DW: While I was deployed with that reserve unit, which was made up all of local young men from the Bay Area, because reserves are geographically associated, a number of them either were or were striving to become firefighters, and that sort of opened my eyes. They spoke glowingly about the camaraderie and the sense of service, and those sort of things, which captured what I wanted to do next, but I just didn’t know how to achieve that. I didn’t realize firefighting really existed. It wasn’t something I’d been exposed to. I have no family background, and I didn’t know any firefighters, and so the exposure to those guys in our deployed timeframe kind of set the hook that hey, this is something I should do. When I got back from Iraq in the summer of ’03, I decided I was going to become a firefighter and fast-tracked myself into the profession.
I’ve been deployed as a reservist twice. The first time was for 27 months. The second time was for 13 months, when I went to Africa in 2011, and on the back half, I would say probably the last six months of those deployments, the conversation of what you’re going to do next is the defining topic, because only a very few of these Marines are old enough and established enough to have a real career. Everyone else is either a student or was working an hourly job of some kind, and the conversation of what next dominates everything, and in the case of the deployment in Iraq, it was more amplified, because there was no smart phones, there were no cell phones, there was no internet, there were no computers. Mail was taking two to three weeks each way, so a round trip letter was six weeks at that point.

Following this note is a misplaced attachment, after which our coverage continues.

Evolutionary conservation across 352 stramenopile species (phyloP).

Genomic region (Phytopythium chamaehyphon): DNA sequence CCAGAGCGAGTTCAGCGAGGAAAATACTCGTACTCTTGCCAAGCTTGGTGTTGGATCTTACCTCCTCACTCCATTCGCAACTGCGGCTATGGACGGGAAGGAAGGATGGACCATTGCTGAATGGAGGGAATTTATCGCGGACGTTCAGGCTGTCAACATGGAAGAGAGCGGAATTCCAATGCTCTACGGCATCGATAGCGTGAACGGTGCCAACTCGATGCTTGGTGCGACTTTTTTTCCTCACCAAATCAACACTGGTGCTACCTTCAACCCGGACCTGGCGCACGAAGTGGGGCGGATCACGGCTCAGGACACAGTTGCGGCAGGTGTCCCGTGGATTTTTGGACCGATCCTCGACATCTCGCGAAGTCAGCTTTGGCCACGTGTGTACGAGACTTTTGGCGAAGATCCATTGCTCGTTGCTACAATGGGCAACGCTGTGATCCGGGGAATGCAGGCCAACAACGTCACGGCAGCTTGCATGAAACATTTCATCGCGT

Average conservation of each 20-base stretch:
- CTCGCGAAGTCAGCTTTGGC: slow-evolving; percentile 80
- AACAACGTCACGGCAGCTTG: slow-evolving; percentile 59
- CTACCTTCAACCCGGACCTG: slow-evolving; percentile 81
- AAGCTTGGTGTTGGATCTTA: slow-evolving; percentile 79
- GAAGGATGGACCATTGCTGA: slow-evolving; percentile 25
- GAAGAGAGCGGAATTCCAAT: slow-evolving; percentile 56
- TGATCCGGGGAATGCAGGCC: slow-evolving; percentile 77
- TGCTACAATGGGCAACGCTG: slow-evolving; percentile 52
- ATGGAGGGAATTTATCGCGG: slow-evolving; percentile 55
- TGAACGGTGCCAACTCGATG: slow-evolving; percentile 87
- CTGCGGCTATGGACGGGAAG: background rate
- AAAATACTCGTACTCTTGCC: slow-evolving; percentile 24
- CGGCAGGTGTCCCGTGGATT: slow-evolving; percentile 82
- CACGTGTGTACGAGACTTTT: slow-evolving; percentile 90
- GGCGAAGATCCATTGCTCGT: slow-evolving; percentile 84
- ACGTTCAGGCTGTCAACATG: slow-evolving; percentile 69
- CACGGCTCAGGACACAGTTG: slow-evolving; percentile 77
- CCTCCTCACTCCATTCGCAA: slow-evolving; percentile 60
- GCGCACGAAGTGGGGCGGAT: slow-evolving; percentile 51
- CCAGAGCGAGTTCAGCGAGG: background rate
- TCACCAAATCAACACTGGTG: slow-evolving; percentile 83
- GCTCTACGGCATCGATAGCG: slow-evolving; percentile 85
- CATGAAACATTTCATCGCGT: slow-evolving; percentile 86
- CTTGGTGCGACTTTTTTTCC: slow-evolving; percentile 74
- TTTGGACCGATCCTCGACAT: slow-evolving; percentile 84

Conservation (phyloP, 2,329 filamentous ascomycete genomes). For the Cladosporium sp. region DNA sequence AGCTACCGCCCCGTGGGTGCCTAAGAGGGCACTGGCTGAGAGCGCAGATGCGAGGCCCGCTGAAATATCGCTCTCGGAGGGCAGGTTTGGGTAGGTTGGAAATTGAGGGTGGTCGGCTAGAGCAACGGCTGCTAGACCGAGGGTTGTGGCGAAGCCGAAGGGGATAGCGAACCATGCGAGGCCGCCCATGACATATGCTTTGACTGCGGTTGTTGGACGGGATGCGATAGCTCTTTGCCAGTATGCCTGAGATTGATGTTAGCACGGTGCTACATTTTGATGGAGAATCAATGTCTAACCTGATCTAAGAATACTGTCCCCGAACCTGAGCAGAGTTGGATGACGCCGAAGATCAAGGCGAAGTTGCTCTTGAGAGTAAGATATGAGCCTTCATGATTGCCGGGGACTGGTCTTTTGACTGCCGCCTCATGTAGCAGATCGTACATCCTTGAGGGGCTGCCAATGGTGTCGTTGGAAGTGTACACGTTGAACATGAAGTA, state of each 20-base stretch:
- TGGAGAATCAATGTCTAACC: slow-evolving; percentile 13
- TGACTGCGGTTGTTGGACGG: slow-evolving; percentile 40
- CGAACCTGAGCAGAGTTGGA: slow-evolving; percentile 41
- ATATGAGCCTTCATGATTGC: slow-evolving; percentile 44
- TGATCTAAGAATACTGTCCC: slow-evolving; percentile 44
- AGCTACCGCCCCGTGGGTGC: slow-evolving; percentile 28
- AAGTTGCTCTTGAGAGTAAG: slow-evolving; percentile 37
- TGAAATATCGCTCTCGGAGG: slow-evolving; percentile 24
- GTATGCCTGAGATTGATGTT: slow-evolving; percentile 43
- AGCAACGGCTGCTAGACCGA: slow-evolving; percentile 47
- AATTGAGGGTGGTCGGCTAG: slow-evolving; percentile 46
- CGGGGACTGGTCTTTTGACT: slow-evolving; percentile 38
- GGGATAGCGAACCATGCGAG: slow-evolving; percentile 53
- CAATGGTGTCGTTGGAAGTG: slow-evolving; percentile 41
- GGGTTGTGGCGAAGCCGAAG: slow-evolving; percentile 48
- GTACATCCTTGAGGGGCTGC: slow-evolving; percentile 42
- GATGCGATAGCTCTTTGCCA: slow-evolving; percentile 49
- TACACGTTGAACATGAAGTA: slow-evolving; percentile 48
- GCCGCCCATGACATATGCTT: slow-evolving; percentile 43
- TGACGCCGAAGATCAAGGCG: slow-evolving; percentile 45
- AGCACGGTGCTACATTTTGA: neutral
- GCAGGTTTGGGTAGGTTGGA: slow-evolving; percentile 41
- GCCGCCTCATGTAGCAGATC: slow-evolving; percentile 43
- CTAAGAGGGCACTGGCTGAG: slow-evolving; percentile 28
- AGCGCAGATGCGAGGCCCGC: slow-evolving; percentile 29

Your only source of information for the speculating, the daydreaming, and the planning of what comes next was your fellow Marines. You spend a lot of time asking, hey, what do you do. Then, out of that, you would start to sort through the pile of what everyone else was doing and what sounded good, and the ones that made sense for me were the folks, the guys who were firefighters. That resonated with me. That sounds like something I would like and would be good at.
EE: You mentioned you were deployed to Africa in 2011 as part of Operation Enduring Freedom to help our global fight against the war on terror. What can you tell us about this experience, and what did the team accomplish for our country?
DW: I was the executive officer, which is essentially the number two, special purpose MAGTF, Marine Air Ground Task Force Africa, which was constituted from enablers from across Marine forces reserve and led by the command element of Fourth Force Reconnaissance Company, which is a reserve force reconnaissance unit in Alameda, where I served as the XO, and later as the CO. We constituted this mashup of a little bit of everything. We had reconnaissance Marines that you would refer to as the shooters. We had guys that repaired small engines, motor transport operators, logisticians, you name it. What the idea behind the mission was theater security operation, which is, in Africa, is primarily focused on logistics, so we sent small teams that were tailored to the requirement and what the country was willing to accept, and every country had some different parameters, down to these countries in Africa for between five days and six weeks, depending on what the requirements were. We were headquartered out of Sicily.
Interestingly, the demand signal was not for things you would typically associated with Marines, like shooting things. The demand signal was for small motor repair and motor transport and generator repairmen. Our generator repairer was constantly getting on and off planes, because his services were needed everywhere. We plugged our guys in supporting our African partners primarily in the logistics standpoint.